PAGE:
Brandon Presley gets Mississippi Democratic nod for Governor without party Primary, after court ruling

Utility regulator Brandon Presley is now uncontested for the Democratic nomination for Mississippi governor this year after the state Supreme Court ruled Thursday that another Democratic candidate waited too long to challenge being kept off the ballot.

Presley is trying to block Republican Gov. Tate Reeves from winning a second term in a deeply conservative state where the GOP holds all statewide offices.

Justices ruled that Bob Hickingbottom waited too long to ask a judge to put him on the Democratic Primary ballot after the state party’s executive committee excluded him in February. The Supreme Court reversed a decision issued May 26 by Circuit Judge Forrest A. Johnson Jr., who was appointed to hear the case.

Hickingbottom describes himself as a political operative and has reported raising no money for this year’s race. He ran a low-budget campaign for governor as a Constitution Party candidate four years ago and received less than 1% of the statewide vote.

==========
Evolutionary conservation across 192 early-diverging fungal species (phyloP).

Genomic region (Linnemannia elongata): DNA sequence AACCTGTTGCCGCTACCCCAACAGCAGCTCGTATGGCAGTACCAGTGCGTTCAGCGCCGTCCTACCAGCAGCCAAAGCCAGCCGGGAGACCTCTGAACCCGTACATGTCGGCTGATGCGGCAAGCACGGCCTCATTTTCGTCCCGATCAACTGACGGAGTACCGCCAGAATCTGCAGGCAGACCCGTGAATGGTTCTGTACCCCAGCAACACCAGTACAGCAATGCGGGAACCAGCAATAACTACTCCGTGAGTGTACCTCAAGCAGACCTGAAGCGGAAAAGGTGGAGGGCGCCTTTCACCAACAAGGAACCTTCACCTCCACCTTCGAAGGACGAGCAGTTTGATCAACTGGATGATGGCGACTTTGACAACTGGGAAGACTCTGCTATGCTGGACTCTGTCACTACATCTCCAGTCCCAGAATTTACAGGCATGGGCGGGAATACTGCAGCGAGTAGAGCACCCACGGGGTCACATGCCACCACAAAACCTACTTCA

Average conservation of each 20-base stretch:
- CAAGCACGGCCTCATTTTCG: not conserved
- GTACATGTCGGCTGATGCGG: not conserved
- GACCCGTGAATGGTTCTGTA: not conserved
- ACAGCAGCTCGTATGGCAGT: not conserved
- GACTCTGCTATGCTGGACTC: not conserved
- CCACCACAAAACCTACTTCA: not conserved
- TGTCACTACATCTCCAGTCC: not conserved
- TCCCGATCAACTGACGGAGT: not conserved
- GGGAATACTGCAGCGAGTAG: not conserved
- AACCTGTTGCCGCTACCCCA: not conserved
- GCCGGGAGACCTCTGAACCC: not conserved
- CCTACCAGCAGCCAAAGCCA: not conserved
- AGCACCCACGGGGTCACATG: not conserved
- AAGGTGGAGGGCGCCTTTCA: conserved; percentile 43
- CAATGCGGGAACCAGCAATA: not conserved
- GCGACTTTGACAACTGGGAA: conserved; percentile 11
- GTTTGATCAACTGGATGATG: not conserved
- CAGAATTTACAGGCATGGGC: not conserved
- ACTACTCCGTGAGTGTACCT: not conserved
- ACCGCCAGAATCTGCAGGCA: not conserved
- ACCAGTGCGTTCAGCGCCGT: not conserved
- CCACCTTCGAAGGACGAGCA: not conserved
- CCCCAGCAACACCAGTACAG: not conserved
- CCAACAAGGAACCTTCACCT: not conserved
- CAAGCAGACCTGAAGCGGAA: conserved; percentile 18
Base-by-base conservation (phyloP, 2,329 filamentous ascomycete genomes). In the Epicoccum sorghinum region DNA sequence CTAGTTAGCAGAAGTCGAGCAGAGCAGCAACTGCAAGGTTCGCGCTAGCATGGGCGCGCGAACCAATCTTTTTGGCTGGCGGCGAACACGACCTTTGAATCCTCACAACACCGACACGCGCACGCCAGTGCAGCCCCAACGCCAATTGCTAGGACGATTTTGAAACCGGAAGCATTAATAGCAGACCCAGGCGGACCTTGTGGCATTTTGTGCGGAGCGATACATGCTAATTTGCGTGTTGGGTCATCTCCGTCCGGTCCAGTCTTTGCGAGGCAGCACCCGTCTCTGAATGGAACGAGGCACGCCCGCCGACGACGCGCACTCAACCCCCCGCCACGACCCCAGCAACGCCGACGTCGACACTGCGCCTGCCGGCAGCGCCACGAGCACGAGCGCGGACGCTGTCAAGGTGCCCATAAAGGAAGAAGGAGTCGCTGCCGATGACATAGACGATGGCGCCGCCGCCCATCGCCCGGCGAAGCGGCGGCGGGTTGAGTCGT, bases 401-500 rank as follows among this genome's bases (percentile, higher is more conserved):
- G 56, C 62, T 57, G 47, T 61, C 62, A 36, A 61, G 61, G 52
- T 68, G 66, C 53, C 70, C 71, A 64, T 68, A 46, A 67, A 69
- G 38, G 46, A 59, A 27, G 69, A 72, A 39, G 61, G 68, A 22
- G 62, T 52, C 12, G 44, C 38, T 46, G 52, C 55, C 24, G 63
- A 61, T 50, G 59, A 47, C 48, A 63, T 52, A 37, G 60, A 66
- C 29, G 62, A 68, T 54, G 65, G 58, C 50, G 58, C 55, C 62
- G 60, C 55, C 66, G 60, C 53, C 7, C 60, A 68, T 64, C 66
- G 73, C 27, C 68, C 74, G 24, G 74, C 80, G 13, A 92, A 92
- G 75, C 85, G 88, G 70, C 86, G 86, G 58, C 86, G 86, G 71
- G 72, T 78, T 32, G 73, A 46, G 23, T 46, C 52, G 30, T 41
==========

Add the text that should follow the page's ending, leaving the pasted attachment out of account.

Justices wrote that Hickingbottom “blatantly failed to comply with the timeliness mandate” in filing an appeal of being excluded from this year’s Primary ballot. State law says an appeal must be filed within 15 days. Hickingbottom waited 75 days, according to court documents.

The state Democratic Executive Committee decided in February that Hickingbottom and another man, Gregory Wash, could not be on the party Primary ballot for Governor because they had failed to file statements of economic interest with the state Ethics Commission. Wash ran a low-budget campaign for governor in the Democratic primary four years ago. Wash did not challenge the party’s decision this year, but Hickingbottom filed a lawsuit.

Presley is in his fourth term as the state’s northern district public service commissioner.

Reeves is seeking a second term, and he faces two challengers in the GOP Primary — military veteran David Hardigree and physician Dr. John Witcher.

Primaries are Aug. 8, and the General Election is Nov. 7.


Republished with permission from The Associated Press.

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